Kent authorities demand more Government money to handle Dover traffic chaos

Leaders of a number of local councils as well as Visit Kent and Eurotunnel have penned an open letter to the Secretary of State for Transport.

29 July 2022

Kent local authorities have called for more Government money to better manage disruption on the roads caused by delays at the Port of Dover and Eurotunnel.

Thousands of people had their cross-Channel journeys disrupted last weekend because of customs delays at the Port of Dover and a serious collision on the M20.

The AA has issued its first amber warning for severe traffic congestion between 11am-3pm today and Saturday.

Roads approaching Dover and the Eurotunnel terminal at Folkestone are expected to be busy, as well as those serving Devon and Cornwall, such as the M5, A303 and A30.

The south-west and western sections of the M25, the Bristol M4/M5 junction, and the M6, M42, M1 and M62 are also vulnerable to jams this weekend.

Holiday getaway
Traffic Jams leading to the ferry port in Dover, Kent as families embarked on getaways at the start of summer holidays (Gareth Fuller/PA)

Today the leaders of a number of Kent councils, the chief executive of Visit Kent and the director of public affairs at Getlink, which runs the Eurotunnel, have penned an open letter to the Secretary of State for Transport calling for more investment in Kent’s roads – and more cash in the meantime.

The letter reads: “It was another frustrating weekend last week for residents and businesses in Dover, Folkestone and Ashford, cut off from the rest of the world by gridlocked local roads, causing yet more damage to both the local and national economy.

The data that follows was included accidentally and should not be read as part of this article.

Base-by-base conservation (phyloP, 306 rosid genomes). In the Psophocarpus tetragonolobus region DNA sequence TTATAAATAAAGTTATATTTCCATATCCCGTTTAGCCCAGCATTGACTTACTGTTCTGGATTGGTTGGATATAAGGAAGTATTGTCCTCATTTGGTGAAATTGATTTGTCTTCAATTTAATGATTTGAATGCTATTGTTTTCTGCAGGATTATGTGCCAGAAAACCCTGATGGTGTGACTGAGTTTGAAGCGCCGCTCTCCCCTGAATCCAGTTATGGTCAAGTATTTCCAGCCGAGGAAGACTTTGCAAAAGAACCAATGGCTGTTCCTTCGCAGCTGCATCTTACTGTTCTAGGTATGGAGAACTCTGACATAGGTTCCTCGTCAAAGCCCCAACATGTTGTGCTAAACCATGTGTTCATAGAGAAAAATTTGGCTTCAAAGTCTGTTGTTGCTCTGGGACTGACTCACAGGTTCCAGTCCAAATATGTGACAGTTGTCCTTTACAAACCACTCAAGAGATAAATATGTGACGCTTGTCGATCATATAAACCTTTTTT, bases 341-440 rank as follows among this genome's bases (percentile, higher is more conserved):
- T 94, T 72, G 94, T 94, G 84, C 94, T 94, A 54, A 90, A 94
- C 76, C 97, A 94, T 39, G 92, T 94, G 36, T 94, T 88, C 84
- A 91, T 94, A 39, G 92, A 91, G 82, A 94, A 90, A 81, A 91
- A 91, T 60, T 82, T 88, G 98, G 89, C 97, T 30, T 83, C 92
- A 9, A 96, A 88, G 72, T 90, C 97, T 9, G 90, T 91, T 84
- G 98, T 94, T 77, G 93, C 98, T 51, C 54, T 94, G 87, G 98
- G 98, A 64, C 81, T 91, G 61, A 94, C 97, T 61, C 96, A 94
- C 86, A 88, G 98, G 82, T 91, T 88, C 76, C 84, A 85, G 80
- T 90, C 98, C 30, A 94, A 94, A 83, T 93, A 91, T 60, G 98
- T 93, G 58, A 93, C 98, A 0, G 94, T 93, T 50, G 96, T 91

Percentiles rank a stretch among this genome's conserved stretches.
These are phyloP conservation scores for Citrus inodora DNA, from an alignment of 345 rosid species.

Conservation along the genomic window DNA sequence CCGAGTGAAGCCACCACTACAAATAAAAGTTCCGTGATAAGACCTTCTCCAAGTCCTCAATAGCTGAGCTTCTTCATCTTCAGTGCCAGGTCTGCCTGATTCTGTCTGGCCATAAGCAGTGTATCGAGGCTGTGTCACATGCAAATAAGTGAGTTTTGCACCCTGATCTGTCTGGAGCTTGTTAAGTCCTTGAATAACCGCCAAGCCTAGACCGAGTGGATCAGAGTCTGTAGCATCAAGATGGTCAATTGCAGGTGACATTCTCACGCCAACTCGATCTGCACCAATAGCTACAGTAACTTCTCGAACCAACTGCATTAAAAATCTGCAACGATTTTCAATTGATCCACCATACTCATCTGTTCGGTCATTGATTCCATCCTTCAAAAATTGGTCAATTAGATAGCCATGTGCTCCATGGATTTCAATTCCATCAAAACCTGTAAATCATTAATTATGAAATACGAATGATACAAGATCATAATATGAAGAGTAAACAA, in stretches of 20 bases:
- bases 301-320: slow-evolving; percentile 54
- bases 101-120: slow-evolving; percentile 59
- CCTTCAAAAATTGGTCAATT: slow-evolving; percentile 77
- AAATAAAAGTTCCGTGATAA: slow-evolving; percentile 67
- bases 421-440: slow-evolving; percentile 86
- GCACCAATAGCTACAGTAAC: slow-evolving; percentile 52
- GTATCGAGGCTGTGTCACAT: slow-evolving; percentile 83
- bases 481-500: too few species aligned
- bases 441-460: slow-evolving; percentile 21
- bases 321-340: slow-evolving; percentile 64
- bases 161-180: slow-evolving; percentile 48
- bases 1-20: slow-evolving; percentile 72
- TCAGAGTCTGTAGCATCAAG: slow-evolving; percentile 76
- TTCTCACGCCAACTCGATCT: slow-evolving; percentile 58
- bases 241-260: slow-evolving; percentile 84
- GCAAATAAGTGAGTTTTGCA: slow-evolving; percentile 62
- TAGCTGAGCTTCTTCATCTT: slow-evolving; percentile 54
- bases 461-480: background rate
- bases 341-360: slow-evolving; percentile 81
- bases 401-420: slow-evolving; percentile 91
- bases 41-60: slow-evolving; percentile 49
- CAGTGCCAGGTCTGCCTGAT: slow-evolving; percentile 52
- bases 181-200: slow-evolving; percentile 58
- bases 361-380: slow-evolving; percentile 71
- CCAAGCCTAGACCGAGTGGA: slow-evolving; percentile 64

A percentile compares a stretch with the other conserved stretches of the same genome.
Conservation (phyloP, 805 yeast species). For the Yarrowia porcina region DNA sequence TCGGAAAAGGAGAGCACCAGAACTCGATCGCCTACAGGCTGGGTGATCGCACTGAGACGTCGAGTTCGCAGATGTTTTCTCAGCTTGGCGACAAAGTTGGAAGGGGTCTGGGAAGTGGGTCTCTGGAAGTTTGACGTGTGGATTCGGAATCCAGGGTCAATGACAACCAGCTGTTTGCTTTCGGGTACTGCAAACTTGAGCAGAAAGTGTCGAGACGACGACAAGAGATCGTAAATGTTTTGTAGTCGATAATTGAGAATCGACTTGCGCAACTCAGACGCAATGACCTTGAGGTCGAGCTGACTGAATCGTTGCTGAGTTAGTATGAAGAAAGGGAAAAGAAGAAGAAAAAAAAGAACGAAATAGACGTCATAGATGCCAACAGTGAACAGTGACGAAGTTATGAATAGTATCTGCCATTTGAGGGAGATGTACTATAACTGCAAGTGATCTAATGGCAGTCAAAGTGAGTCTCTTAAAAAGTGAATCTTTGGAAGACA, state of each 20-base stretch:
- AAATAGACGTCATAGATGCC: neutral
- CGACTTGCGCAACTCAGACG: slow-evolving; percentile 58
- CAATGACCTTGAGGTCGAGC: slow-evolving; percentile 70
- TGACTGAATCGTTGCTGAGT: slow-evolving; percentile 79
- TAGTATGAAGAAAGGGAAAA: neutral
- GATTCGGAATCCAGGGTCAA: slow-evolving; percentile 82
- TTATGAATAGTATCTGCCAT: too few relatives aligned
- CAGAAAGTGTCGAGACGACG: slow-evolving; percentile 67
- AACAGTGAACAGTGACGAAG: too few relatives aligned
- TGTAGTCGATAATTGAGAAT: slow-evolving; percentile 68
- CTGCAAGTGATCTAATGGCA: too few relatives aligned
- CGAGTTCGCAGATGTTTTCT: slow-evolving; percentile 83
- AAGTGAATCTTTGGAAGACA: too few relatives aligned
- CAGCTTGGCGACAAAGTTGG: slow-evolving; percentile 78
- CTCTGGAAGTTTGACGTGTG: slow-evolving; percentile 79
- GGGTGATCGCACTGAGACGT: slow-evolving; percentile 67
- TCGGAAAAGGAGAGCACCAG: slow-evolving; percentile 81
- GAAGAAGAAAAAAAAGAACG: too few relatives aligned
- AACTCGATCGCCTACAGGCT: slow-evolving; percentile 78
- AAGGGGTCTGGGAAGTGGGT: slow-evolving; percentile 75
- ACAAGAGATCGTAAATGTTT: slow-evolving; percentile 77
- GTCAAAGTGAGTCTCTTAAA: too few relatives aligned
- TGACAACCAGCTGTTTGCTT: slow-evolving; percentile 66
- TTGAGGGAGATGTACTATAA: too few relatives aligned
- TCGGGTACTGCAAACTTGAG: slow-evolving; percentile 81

“The impact is also felt by neighbouring areas, with serious consequences for Kent’s vitally important tourism and visitor economy.

“This is a bigger problem than Dover and Folkestone. It’s damaging the whole UK economy and Britain’s global reputation.

“As a nation we are reliant on highly efficient and effective cross-Channel services; nowhere can match the capacity of the short straits crossings from Dover and Folkestone and which remain the first choice for both domestic and international travellers and hauliers.

“They are an essential part of our national infrastructure and need to be acknowledged as such.

“But the system is fragile. Any disruption to services quickly escalates out of control. And it is local communities, businesses and tourism across Kent that bear the brunt of these increasingly frequent events.

“If we want to enjoy holidays abroad, export our goods and welcome in-bound tourists and trade in return, the government must act and produce a long-term solution.

Holiday getaway
Passengers queue to enter the Eurotunnel site in Folkestone, Kent (Gareth Fuller/PA)

“This will take time. So, in the interim, we are calling on the government to provide greater resources to the Kent Resilience Forum and its partners so they can more effectively manage disruption on Kent’s roads and extend welfare facilities.

“The challenge will just get bigger if the government ignores the issue. Next year’s planned introduction of the Entry Exit System which requires biometric checks is set to put our county at the forefront all over again.

“The clock is ticking and the time to act is now!”

The letter calls for four solutions:

– To invest in Kent’s road network, including but not limited to, dualling the A2 from Lydden to Dover along with improvements to Brenley Corner, and the Whitfield and Duke of York roundabouts
– To develop additional border facilities supported by a network of lorry parks throughout the country
– To create “smart” travel corridors and efficient borders through new technology
– To improve access and capacity for rail freight and high-speed passenger trains.

The letter was signed by the leaders of Dover, Folkestone and Hythe, Ashford, Canterbury, Swale and Thanet district councils, the leader of Kent County Council, Police and Crime Commissioner Matthew Scott, Visit Kent CEO Deirdre Wells OBE and John Keefe, director of public affairs at Getlink.

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